Doctor Mohammed Rajeh, a GP - General Practitioner - based in Sana'a told the Yemen Post on Monday he was concerned over the quality of water drank by his patients in the last few months as he had noticed a large increase in cases of gallstones and kidney stones, conditions often linked to the consumption of poor quality water or hard water.
The World Health Organization -WHO -established back in 1980 that while demineralized water - stripped from all natural minerals such as iron, copper magnesium and calcium - was not appropriate on the long term as it could lead to nutritional deficiency, the levels of magnesium and calcium in water needed to be carefully monitor as to prevent health conditions from developing in consumers -- kidney stones, gallstones, urinary stones, arthrosis and arthropathies --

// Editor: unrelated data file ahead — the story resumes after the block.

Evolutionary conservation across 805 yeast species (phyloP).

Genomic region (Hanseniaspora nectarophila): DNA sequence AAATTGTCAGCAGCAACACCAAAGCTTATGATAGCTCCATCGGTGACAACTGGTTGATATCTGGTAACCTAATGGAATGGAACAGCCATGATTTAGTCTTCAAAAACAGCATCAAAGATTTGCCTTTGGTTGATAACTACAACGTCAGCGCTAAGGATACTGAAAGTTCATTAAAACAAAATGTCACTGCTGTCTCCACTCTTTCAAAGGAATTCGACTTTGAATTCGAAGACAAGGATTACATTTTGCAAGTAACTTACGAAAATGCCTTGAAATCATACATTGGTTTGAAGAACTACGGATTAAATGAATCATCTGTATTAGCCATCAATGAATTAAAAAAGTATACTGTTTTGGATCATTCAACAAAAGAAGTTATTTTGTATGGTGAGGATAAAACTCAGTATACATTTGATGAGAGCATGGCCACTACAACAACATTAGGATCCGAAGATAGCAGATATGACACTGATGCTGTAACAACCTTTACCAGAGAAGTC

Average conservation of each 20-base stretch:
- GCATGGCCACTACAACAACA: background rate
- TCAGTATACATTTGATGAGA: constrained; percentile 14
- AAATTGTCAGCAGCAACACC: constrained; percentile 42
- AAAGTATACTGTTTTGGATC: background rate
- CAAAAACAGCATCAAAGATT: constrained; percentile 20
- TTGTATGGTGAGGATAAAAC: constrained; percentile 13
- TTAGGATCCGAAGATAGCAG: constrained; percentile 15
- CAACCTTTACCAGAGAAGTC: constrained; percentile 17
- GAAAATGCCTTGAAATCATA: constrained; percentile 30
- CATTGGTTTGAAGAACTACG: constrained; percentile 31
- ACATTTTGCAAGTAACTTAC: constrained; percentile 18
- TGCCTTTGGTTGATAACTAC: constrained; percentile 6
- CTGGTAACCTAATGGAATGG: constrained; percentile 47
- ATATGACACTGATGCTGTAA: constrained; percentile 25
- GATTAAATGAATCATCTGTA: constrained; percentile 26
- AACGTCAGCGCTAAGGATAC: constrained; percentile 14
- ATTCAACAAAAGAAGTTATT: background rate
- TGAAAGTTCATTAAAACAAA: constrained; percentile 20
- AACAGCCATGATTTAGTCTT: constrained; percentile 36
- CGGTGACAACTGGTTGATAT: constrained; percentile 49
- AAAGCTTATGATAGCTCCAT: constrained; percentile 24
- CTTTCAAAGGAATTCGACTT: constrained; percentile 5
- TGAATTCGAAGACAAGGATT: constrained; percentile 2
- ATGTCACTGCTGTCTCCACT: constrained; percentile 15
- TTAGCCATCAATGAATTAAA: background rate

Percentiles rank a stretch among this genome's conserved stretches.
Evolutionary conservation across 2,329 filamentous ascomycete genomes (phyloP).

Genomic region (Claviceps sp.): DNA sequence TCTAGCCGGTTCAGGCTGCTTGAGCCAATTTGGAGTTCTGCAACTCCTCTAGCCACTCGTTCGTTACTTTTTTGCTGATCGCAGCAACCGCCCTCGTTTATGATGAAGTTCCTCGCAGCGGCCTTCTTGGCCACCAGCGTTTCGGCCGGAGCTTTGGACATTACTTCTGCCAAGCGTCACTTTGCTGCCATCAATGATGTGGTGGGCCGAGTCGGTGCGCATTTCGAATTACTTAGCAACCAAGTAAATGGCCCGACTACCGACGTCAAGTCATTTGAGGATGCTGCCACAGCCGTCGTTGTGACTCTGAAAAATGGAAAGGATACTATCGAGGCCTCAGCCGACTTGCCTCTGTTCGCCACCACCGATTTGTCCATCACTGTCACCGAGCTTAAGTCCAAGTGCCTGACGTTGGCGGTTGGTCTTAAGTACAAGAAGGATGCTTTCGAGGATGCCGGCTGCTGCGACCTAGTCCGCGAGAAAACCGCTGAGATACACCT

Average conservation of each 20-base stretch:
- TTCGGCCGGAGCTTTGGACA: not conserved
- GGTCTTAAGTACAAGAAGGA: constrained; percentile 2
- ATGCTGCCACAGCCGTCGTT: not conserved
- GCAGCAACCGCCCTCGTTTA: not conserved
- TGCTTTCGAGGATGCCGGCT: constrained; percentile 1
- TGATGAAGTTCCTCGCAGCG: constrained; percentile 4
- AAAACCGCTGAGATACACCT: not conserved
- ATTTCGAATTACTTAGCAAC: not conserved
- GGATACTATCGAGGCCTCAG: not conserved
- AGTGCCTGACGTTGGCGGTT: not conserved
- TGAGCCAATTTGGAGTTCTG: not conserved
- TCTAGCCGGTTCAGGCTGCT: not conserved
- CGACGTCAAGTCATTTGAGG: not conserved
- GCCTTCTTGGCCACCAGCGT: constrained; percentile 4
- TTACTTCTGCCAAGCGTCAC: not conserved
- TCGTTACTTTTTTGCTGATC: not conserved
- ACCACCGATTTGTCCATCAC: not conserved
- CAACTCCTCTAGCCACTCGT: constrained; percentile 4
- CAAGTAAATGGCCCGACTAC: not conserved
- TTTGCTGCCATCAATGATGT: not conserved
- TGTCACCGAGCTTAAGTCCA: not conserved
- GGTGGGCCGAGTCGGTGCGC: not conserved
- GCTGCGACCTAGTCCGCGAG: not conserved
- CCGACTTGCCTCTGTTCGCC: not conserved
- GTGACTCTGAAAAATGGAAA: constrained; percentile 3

With water shops at every corner of the capital, most Yemenis rely on such services for their daily consumption, trusting that the water they're drinking underwent the proper treatment. Although Doctor Rajeh said he did not have his patients' drinking water analyzed, he noted all were living in the same neighborhood, and all were suffering from similar ailments -- gallstones and kidney stones --
Both very common and easily treated conditions, "the pain associated to the passing of "stones" is borderline unbearable," said Dr. Rajeh; "and one can only hope one would never have to find out ... What worries me now is that if indeed the water sold is becoming to "hard" for consumption - high levels of calcium and/or magnesium - more people will get sick. It is down to the Health and Sanitation Department. I already filed a report but I don't think anyone will bother reading it."
Unless the city itself decides to crackdown on rogue water traders and ensure that all are following health and sanitation regulations, public health could be at jeopardy and in the long run cost society much more than a few filters.